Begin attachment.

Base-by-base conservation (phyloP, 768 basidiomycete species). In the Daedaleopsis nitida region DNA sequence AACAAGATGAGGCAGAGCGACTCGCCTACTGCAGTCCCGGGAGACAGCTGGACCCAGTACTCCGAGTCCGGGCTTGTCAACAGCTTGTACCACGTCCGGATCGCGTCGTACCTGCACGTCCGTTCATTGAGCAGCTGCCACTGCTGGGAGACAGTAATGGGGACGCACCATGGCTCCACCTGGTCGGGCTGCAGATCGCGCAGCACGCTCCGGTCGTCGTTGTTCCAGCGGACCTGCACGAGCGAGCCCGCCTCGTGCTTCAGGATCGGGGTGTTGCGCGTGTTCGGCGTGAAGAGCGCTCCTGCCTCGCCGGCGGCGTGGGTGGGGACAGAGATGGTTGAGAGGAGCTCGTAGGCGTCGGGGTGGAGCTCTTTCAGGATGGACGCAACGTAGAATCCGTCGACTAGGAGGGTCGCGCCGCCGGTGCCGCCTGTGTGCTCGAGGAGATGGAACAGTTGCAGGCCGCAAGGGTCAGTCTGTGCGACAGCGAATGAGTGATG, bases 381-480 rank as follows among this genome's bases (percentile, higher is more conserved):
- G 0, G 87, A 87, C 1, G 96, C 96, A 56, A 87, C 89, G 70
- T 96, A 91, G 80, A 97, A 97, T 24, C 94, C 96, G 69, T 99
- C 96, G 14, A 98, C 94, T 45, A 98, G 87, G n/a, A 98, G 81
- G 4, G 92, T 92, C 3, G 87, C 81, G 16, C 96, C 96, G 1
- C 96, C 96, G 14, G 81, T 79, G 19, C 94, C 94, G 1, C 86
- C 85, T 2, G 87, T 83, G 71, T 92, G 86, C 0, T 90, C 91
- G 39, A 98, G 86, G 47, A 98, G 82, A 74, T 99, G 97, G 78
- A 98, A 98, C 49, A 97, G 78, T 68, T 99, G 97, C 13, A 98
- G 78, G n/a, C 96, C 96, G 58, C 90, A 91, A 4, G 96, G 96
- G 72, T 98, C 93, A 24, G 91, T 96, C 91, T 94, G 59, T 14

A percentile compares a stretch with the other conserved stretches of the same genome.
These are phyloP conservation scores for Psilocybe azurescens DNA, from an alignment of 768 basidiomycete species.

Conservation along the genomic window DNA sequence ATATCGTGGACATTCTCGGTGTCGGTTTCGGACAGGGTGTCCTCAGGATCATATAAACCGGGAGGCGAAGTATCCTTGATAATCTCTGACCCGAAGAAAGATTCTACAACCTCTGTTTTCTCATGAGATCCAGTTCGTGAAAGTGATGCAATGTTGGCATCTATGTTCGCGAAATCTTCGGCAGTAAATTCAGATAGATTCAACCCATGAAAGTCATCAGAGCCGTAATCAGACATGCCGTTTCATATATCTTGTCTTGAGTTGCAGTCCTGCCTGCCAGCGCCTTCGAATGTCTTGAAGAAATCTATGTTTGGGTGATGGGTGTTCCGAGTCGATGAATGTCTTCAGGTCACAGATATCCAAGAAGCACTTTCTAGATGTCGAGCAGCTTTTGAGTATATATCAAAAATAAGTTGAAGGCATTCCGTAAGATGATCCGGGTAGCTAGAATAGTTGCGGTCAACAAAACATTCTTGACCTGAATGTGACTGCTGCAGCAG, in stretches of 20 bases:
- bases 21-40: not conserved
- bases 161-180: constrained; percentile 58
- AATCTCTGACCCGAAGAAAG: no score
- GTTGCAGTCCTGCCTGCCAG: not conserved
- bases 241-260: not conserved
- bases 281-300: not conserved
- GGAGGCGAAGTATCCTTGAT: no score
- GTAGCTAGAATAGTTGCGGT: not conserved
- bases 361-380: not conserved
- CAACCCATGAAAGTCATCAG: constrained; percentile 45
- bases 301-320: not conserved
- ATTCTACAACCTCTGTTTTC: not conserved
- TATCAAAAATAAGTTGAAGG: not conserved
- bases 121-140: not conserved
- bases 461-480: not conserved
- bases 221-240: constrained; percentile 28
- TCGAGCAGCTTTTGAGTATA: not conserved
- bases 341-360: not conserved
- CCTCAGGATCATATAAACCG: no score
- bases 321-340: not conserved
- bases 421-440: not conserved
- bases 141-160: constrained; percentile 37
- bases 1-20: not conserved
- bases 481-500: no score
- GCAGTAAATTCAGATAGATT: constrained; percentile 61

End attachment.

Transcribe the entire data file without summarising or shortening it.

Base-by-base conservation (phyloP, 768 basidiomycete species). In the Daedaleopsis nitida region DNA sequence AACAAGATGAGGCAGAGCGACTCGCCTACTGCAGTCCCGGGAGACAGCTGGACCCAGTACTCCGAGTCCGGGCTTGTCAACAGCTTGTACCACGTCCGGATCGCGTCGTACCTGCACGTCCGTTCATTGAGCAGCTGCCACTGCTGGGAGACAGTAATGGGGACGCACCATGGCTCCACCTGGTCGGGCTGCAGATCGCGCAGCACGCTCCGGTCGTCGTTGTTCCAGCGGACCTGCACGAGCGAGCCCGCCTCGTGCTTCAGGATCGGGGTGTTGCGCGTGTTCGGCGTGAAGAGCGCTCCTGCCTCGCCGGCGGCGTGGGTGGGGACAGAGATGGTTGAGAGGAGCTCGTAGGCGTCGGGGTGGAGCTCTTTCAGGATGGACGCAACGTAGAATCCGTCGACTAGGAGGGTCGCGCCGCCGGTGCCGCCTGTGTGCTCGAGGAGATGGAACAGTTGCAGGCCGCAAGGGTCAGTCTGTGCGACAGCGAATGAGTGATG, bases 381-480 rank as follows among this genome's bases (percentile, higher is more conserved):
- G 0, G 87, A 87, C 1, G 96, C 96, A 56, A 87, C 89, G 70
- T 96, A 91, G 80, A 97, A 97, T 24, C 94, C 96, G 69, T 99
- C 96, G 14, A 98, C 94, T 45, A 98, G 87, G n/a, A 98, G 81
- G 4, G 92, T 92, C 3, G 87, C 81, G 16, C 96, C 96, G 1
- C 96, C 96, G 14, G 81, T 79, G 19, C 94, C 94, G 1, C 86
- C 85, T 2, G 87, T 83, G 71, T 92, G 86, C 0, T 90, C 91
- G 39, A 98, G 86, G 47, A 98, G 82, A 74, T 99, G 97, G 78
- A 98, A 98, C 49, A 97, G 78, T 68, T 99, G 97, C 13, A 98
- G 78, G n/a, C 96, C 96, G 58, C 90, A 91, A 4, G 96, G 96
- G 72, T 98, C 93, A 24, G 91, T 96, C 91, T 94, G 59, T 14

A percentile compares a stretch with the other conserved stretches of the same genome.
These are phyloP conservation scores for Psilocybe azurescens DNA, from an alignment of 768 basidiomycete species.

Conservation along the genomic window DNA sequence ATATCGTGGACATTCTCGGTGTCGGTTTCGGACAGGGTGTCCTCAGGATCATATAAACCGGGAGGCGAAGTATCCTTGATAATCTCTGACCCGAAGAAAGATTCTACAACCTCTGTTTTCTCATGAGATCCAGTTCGTGAAAGTGATGCAATGTTGGCATCTATGTTCGCGAAATCTTCGGCAGTAAATTCAGATAGATTCAACCCATGAAAGTCATCAGAGCCGTAATCAGACATGCCGTTTCATATATCTTGTCTTGAGTTGCAGTCCTGCCTGCCAGCGCCTTCGAATGTCTTGAAGAAATCTATGTTTGGGTGATGGGTGTTCCGAGTCGATGAATGTCTTCAGGTCACAGATATCCAAGAAGCACTTTCTAGATGTCGAGCAGCTTTTGAGTATATATCAAAAATAAGTTGAAGGCATTCCGTAAGATGATCCGGGTAGCTAGAATAGTTGCGGTCAACAAAACATTCTTGACCTGAATGTGACTGCTGCAGCAG, in stretches of 20 bases:
- bases 21-40: not conserved
- bases 161-180: constrained; percentile 58
- AATCTCTGACCCGAAGAAAG: no score
- GTTGCAGTCCTGCCTGCCAG: not conserved
- bases 241-260: not conserved
- bases 281-300: not conserved
- GGAGGCGAAGTATCCTTGAT: no score
- GTAGCTAGAATAGTTGCGGT: not conserved
- bases 361-380: not conserved
- CAACCCATGAAAGTCATCAG: constrained; percentile 45
- bases 301-320: not conserved
- ATTCTACAACCTCTGTTTTC: not conserved
- TATCAAAAATAAGTTGAAGG: not conserved
- bases 121-140: not conserved
- bases 461-480: not conserved
- bases 221-240: constrained; percentile 28
- TCGAGCAGCTTTTGAGTATA: not conserved
- bases 341-360: not conserved
- CCTCAGGATCATATAAACCG: no score
- bases 321-340: not conserved
- bases 421-440: not conserved
- bases 141-160: constrained; percentile 37
- bases 1-20: not conserved
- bases 481-500: no score
- GCAGTAAATTCAGATAGATT: constrained; percentile 61